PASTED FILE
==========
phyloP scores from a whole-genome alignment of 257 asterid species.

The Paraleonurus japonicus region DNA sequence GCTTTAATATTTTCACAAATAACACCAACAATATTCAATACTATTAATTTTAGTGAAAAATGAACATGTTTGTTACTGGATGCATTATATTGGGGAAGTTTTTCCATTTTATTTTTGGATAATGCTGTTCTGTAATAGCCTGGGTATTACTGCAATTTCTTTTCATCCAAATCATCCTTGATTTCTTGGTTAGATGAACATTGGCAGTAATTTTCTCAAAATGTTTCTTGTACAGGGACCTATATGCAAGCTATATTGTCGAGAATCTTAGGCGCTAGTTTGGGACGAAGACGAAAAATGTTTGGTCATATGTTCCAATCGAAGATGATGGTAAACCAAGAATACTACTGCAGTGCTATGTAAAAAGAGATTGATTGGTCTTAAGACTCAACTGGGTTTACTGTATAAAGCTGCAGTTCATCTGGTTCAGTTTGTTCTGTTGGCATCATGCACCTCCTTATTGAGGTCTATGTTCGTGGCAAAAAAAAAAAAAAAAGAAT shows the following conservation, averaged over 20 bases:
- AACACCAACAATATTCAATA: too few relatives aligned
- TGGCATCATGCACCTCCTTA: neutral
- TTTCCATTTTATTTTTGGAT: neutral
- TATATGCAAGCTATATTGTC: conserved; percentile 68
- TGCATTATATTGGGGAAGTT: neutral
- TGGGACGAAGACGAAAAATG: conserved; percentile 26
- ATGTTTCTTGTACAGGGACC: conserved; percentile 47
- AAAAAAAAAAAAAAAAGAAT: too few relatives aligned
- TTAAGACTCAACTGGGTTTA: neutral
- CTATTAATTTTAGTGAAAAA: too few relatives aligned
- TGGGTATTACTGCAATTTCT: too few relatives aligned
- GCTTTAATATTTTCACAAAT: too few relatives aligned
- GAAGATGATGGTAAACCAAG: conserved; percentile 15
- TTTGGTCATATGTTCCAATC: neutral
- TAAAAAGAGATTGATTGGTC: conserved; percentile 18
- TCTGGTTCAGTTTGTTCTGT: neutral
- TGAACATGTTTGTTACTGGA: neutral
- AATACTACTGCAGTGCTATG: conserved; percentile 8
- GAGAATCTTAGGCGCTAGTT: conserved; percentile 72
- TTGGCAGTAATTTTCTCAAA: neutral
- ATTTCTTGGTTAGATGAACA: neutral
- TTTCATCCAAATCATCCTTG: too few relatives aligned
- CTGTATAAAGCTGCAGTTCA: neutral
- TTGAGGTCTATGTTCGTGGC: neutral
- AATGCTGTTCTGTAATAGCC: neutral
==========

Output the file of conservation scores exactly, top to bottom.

phyloP scores from a whole-genome alignment of 257 asterid species.

The Paraleonurus japonicus region DNA sequence GCTTTAATATTTTCACAAATAACACCAACAATATTCAATACTATTAATTTTAGTGAAAAATGAACATGTTTGTTACTGGATGCATTATATTGGGGAAGTTTTTCCATTTTATTTTTGGATAATGCTGTTCTGTAATAGCCTGGGTATTACTGCAATTTCTTTTCATCCAAATCATCCTTGATTTCTTGGTTAGATGAACATTGGCAGTAATTTTCTCAAAATGTTTCTTGTACAGGGACCTATATGCAAGCTATATTGTCGAGAATCTTAGGCGCTAGTTTGGGACGAAGACGAAAAATGTTTGGTCATATGTTCCAATCGAAGATGATGGTAAACCAAGAATACTACTGCAGTGCTATGTAAAAAGAGATTGATTGGTCTTAAGACTCAACTGGGTTTACTGTATAAAGCTGCAGTTCATCTGGTTCAGTTTGTTCTGTTGGCATCATGCACCTCCTTATTGAGGTCTATGTTCGTGGCAAAAAAAAAAAAAAAAGAAT shows the following conservation, averaged over 20 bases:
- AACACCAACAATATTCAATA: too few relatives aligned
- TGGCATCATGCACCTCCTTA: neutral
- TTTCCATTTTATTTTTGGAT: neutral
- TATATGCAAGCTATATTGTC: conserved; percentile 68
- TGCATTATATTGGGGAAGTT: neutral
- TGGGACGAAGACGAAAAATG: conserved; percentile 26
- ATGTTTCTTGTACAGGGACC: conserved; percentile 47
- AAAAAAAAAAAAAAAAGAAT: too few relatives aligned
- TTAAGACTCAACTGGGTTTA: neutral
- CTATTAATTTTAGTGAAAAA: too few relatives aligned
- TGGGTATTACTGCAATTTCT: too few relatives aligned
- GCTTTAATATTTTCACAAAT: too few relatives aligned
- GAAGATGATGGTAAACCAAG: conserved; percentile 15
- TTTGGTCATATGTTCCAATC: neutral
- TAAAAAGAGATTGATTGGTC: conserved; percentile 18
- TCTGGTTCAGTTTGTTCTGT: neutral
- TGAACATGTTTGTTACTGGA: neutral
- AATACTACTGCAGTGCTATG: conserved; percentile 8
- GAGAATCTTAGGCGCTAGTT: conserved; percentile 72
- TTGGCAGTAATTTTCTCAAA: neutral
- ATTTCTTGGTTAGATGAACA: neutral
- TTTCATCCAAATCATCCTTG: too few relatives aligned
- CTGTATAAAGCTGCAGTTCA: neutral
- TTGAGGTCTATGTTCGTGGC: neutral
- AATGCTGTTCTGTAATAGCC: neutral